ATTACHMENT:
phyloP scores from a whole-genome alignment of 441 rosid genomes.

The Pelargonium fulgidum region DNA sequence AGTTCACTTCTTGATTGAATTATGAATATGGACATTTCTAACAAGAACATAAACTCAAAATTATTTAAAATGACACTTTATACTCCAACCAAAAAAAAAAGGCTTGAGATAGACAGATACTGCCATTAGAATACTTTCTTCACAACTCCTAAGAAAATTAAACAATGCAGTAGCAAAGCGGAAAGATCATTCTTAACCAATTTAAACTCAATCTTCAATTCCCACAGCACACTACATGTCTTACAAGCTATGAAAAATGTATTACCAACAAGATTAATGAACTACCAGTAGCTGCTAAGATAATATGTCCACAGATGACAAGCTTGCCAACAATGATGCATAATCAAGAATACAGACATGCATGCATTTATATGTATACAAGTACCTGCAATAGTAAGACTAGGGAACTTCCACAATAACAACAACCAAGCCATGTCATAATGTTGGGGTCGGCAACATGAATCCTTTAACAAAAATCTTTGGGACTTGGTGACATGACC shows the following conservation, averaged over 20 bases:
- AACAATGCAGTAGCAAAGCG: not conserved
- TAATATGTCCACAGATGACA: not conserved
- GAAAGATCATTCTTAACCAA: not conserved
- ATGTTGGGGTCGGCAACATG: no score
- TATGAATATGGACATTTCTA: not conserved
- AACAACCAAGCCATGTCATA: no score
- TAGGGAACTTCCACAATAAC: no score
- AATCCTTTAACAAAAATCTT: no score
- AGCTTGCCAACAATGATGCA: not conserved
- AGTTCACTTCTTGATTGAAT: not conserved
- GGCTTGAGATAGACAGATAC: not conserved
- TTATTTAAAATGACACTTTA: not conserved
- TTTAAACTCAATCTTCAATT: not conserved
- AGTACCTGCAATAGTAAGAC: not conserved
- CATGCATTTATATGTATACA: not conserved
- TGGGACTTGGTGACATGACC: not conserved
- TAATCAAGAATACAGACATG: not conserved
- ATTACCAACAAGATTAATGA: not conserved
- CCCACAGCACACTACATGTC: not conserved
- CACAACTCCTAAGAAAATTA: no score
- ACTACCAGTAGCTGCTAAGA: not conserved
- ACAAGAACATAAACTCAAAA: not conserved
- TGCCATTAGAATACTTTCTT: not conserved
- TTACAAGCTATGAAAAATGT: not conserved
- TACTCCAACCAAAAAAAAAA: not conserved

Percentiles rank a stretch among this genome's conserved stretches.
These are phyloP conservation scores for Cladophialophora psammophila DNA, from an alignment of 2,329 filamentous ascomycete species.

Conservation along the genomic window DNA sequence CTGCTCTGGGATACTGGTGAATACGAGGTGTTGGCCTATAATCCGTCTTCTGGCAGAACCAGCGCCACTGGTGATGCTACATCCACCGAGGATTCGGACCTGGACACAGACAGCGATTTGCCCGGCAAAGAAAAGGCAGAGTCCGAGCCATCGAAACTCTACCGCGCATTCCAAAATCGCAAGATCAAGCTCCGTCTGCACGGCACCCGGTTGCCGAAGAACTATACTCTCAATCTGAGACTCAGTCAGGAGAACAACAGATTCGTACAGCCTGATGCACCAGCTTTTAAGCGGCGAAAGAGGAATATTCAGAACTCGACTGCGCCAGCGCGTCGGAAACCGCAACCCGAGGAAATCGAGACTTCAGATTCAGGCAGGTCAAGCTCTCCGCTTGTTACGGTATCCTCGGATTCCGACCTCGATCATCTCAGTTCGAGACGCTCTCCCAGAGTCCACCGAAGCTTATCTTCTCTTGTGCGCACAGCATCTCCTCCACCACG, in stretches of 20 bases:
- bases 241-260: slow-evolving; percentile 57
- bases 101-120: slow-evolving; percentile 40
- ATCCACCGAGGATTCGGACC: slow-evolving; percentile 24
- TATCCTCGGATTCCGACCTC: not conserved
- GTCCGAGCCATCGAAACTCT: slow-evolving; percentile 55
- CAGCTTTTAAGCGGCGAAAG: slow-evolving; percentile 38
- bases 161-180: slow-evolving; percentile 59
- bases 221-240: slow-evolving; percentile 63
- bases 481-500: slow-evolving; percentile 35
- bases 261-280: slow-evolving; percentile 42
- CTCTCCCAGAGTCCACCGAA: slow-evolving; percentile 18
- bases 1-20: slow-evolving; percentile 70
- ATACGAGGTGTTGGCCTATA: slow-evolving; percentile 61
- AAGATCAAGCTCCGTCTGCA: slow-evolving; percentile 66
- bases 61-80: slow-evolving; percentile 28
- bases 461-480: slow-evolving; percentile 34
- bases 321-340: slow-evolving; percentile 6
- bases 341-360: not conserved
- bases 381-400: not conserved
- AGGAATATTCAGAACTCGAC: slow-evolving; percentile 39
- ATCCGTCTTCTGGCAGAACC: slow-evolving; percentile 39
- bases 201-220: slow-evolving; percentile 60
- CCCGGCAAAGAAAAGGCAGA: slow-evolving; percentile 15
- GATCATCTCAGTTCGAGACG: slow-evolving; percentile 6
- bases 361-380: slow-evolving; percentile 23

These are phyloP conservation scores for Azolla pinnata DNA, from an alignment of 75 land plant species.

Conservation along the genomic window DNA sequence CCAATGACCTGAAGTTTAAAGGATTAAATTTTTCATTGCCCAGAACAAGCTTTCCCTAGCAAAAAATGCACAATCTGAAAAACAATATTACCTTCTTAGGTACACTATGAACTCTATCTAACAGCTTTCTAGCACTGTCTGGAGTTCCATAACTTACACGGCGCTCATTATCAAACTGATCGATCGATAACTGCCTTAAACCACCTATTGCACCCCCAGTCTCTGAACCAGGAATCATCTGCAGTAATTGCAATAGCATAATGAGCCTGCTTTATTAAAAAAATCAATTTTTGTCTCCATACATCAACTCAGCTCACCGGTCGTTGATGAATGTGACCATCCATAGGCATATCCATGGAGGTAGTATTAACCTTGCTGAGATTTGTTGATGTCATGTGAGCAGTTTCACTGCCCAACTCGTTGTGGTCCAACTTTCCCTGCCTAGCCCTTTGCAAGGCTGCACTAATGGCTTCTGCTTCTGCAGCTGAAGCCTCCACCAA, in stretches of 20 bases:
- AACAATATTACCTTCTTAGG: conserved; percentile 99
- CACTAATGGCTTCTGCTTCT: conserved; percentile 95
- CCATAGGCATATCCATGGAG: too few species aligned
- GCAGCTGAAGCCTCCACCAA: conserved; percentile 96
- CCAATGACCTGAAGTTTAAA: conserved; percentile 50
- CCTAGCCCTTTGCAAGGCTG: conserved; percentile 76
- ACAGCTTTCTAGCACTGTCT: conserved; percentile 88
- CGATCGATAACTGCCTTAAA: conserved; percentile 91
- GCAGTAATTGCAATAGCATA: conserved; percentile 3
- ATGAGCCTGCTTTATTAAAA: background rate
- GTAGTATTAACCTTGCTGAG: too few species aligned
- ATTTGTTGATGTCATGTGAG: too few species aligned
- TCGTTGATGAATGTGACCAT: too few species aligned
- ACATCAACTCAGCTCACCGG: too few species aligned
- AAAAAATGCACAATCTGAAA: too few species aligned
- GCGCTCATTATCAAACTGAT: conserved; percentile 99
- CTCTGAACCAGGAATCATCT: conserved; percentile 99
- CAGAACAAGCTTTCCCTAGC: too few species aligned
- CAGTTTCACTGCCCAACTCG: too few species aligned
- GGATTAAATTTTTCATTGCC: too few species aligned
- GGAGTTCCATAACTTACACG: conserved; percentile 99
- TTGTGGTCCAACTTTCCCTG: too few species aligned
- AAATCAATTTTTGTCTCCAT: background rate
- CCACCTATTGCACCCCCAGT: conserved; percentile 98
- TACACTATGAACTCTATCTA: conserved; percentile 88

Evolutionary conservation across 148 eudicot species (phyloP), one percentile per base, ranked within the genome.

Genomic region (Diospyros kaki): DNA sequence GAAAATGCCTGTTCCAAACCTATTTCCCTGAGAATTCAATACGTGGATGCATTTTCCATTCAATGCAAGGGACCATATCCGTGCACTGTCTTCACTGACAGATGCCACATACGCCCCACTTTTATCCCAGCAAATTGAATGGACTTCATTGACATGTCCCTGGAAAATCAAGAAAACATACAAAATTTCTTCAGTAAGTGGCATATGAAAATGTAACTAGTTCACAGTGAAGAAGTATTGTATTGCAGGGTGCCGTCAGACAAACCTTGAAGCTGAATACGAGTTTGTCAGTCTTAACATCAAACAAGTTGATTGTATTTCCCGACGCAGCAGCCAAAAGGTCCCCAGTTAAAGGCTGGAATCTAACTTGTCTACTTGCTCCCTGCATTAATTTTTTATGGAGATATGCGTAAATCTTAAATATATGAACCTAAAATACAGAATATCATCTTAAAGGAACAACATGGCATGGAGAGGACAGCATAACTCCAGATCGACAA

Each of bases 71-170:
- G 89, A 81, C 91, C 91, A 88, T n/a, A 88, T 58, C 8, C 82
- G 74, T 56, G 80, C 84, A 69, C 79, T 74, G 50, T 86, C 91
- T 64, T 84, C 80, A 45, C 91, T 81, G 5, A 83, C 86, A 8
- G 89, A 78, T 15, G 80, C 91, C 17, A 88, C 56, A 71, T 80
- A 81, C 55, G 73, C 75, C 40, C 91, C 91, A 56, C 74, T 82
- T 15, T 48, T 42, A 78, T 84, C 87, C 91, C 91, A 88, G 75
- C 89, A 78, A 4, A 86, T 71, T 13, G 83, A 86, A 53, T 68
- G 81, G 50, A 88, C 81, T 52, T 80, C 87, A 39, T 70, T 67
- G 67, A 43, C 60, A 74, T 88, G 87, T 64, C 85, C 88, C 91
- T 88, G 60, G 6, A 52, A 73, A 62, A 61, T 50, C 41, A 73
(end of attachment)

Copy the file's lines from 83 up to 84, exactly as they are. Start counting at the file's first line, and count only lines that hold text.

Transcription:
Evolutionary conservation across 148 eudicot species (phyloP), one percentile per base, ranked within the genome.

Genomic region (Diospyros kaki): DNA sequence GAAAATGCCTGTTCCAAACCTATTTCCCTGAGAATTCAATACGTGGATGCATTTTCCATTCAATGCAAGGGACCATATCCGTGCACTGTCTTCACTGACAGATGCCACATACGCCCCACTTTTATCCCAGCAAATTGAATGGACTTCATTGACATGTCCCTGGAAAATCAAGAAAACATACAAAATTTCTTCAGTAAGTGGCATATGAAAATGTAACTAGTTCACAGTGAAGAAGTATTGTATTGCAGGGTGCCGTCAGACAAACCTTGAAGCTGAATACGAGTTTGTCAGTCTTAACATCAAACAAGTTGATTGTATTTCCCGACGCAGCAGCCAAAAGGTCCCCAGTTAAAGGCTGGAATCTAACTTGTCTACTTGCTCCCTGCATTAATTTTTTATGGAGATATGCGTAAATCTTAAATATATGAACCTAAAATACAGAATATCATCTTAAAGGAACAACATGGCATGGAGAGGACAGCATAACTCCAGATCGACAA